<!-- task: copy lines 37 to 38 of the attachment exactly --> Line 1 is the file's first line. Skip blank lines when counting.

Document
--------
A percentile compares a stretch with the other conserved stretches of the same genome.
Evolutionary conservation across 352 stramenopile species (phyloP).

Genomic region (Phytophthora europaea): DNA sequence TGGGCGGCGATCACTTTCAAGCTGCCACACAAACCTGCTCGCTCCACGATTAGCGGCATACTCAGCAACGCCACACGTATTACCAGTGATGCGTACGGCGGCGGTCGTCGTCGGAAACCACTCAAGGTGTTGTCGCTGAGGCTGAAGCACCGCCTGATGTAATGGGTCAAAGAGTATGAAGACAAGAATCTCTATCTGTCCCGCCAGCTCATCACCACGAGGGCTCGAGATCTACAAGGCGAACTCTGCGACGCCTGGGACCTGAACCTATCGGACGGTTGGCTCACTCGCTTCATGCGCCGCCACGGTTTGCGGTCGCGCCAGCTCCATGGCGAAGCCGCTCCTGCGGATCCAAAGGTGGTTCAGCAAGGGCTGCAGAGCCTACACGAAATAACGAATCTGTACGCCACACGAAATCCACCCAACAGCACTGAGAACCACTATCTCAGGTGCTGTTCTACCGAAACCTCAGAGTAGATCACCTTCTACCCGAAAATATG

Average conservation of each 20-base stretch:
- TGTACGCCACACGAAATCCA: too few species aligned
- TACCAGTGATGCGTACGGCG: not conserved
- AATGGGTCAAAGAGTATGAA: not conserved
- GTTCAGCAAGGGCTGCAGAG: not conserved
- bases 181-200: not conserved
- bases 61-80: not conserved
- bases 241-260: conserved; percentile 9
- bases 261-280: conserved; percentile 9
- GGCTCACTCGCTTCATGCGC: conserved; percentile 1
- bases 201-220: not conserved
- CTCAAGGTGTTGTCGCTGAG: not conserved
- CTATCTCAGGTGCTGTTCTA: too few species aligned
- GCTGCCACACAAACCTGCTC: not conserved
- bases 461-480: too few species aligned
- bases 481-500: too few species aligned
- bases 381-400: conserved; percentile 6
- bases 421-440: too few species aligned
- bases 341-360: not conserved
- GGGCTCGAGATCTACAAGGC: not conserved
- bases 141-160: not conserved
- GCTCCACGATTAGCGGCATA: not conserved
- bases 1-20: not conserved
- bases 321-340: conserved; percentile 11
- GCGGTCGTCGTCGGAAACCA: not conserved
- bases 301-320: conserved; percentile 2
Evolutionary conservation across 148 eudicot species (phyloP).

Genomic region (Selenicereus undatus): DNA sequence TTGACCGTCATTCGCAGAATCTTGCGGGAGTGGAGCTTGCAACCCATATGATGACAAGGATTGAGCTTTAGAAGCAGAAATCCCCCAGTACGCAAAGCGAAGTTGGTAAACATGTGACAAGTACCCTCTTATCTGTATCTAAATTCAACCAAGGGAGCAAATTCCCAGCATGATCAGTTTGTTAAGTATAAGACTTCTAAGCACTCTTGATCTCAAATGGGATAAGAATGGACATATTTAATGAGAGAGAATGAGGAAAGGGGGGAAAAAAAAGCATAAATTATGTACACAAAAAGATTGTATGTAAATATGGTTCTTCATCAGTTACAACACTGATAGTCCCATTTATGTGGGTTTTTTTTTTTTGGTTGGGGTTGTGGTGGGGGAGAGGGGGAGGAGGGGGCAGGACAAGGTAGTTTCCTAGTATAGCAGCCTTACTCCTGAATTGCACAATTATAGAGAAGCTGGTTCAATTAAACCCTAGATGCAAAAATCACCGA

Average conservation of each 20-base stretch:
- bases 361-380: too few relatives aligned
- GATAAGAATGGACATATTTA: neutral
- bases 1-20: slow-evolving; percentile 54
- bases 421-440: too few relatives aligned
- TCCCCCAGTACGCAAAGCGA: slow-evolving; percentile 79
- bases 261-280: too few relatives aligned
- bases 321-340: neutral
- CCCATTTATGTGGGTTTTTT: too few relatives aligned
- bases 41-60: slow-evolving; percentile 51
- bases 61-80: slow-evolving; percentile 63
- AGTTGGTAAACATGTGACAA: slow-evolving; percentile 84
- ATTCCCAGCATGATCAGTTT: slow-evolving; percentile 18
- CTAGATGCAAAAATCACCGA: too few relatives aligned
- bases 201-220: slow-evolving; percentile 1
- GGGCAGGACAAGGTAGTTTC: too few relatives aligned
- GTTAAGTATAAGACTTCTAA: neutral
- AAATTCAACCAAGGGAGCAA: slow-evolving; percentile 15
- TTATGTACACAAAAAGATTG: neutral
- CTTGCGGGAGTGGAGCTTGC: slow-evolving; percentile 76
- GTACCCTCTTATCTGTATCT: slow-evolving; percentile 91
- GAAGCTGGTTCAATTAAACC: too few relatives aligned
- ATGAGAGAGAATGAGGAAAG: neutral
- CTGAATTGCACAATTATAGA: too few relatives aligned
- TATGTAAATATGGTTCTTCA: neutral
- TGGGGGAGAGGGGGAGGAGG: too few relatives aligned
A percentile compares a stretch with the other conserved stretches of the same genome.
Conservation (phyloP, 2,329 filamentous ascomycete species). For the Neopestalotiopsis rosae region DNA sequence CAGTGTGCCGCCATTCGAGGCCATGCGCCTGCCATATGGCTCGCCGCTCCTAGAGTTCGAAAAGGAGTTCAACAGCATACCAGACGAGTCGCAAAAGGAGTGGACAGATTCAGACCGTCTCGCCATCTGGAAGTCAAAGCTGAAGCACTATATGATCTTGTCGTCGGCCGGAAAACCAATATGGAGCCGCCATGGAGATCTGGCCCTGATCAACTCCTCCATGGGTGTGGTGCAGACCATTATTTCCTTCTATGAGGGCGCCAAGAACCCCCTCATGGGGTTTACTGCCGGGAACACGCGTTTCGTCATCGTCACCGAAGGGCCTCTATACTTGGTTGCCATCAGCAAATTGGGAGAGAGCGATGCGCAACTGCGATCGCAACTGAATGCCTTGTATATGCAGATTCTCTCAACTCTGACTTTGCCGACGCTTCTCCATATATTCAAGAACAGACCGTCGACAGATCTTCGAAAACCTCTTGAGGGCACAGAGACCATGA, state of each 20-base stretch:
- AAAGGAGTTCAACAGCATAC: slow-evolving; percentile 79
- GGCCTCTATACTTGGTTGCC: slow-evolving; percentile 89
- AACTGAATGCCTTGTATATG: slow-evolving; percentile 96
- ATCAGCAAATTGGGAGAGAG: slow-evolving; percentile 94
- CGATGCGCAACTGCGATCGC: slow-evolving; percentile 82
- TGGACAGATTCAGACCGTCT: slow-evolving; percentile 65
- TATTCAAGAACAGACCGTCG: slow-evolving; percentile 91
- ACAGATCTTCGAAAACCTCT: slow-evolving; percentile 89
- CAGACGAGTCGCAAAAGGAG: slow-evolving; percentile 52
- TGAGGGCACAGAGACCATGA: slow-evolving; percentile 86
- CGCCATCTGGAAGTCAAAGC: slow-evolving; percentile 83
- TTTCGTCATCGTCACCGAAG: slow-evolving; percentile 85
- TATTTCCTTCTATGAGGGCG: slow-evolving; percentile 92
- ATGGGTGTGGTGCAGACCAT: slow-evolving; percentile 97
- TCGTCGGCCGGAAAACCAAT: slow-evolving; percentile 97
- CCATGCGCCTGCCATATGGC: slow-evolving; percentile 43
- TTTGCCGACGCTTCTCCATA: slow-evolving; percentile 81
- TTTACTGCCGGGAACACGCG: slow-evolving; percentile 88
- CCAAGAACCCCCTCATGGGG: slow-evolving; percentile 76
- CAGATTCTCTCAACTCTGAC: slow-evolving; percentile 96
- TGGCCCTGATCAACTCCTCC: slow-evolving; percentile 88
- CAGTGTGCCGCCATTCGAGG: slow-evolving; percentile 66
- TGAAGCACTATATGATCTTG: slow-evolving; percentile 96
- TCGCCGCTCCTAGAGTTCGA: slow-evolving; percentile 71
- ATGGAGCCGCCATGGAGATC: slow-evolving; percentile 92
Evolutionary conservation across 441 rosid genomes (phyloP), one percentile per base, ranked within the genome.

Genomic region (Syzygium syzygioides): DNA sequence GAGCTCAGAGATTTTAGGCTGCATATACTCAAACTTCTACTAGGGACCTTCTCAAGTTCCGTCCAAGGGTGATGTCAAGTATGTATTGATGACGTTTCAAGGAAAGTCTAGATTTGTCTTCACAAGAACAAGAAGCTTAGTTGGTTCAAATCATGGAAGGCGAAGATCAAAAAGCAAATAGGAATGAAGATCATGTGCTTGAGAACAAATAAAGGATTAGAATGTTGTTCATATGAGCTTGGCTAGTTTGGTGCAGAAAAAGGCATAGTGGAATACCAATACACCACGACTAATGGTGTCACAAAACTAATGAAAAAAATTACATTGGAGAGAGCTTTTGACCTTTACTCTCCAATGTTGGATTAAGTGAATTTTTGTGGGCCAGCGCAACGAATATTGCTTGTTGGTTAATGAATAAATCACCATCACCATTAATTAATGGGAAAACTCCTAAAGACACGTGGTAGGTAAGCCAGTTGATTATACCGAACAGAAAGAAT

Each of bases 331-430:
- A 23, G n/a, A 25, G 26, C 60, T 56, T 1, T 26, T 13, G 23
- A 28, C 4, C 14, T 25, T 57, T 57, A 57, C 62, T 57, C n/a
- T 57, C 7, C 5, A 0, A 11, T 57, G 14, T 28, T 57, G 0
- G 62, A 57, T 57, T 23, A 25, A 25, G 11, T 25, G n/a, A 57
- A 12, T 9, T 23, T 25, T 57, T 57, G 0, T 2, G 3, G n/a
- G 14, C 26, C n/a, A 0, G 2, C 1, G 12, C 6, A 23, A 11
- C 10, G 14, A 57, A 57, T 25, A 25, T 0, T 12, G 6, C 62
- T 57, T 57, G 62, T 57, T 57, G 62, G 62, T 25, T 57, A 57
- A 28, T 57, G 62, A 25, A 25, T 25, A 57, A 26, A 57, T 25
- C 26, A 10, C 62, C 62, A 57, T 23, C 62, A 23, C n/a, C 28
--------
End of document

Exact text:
- TCCCCCAGTACGCAAAGCGA: slow-evolving; percentile 79
- bases 261-280: too few relatives aligned